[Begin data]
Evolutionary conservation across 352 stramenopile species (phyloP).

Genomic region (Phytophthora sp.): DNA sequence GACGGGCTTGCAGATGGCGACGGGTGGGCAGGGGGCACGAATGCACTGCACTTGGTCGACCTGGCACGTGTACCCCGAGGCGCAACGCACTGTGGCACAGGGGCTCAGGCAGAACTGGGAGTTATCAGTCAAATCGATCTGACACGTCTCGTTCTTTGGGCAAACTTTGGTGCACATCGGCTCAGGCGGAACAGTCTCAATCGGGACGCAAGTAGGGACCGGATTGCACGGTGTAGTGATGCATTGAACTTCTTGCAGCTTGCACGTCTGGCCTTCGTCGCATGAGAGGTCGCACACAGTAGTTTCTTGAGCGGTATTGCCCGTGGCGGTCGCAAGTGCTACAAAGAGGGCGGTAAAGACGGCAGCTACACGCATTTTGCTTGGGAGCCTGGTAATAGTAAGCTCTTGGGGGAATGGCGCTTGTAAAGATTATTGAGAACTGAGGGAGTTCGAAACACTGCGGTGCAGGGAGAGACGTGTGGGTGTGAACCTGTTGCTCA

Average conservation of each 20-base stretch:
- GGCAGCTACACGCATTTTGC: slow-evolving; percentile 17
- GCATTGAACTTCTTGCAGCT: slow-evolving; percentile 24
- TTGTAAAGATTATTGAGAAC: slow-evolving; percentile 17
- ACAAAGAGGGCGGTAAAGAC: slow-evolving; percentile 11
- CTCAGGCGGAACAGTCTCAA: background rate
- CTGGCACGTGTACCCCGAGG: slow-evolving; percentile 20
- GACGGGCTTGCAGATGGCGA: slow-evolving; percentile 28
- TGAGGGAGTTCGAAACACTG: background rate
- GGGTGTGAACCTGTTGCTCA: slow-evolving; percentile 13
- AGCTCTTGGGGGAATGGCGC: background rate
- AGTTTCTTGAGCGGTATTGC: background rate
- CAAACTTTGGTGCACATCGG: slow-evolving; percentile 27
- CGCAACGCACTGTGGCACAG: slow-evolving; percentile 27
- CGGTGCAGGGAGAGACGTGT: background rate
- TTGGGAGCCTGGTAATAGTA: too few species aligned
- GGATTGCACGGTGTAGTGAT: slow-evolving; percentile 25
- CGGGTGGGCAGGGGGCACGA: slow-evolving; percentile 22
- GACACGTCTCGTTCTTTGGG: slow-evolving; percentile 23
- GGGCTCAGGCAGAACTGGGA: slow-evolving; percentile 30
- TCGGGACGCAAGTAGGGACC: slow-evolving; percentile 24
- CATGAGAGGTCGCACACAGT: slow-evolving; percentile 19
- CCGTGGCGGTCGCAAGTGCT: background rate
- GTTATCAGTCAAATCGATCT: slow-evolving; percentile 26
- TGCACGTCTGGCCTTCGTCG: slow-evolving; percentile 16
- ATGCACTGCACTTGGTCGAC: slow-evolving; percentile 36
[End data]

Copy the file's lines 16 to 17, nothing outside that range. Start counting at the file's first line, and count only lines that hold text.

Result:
- CGCAACGCACTGTGGCACAG: slow-evolving; percentile 27
- CGGTGCAGGGAGAGACGTGT: background rate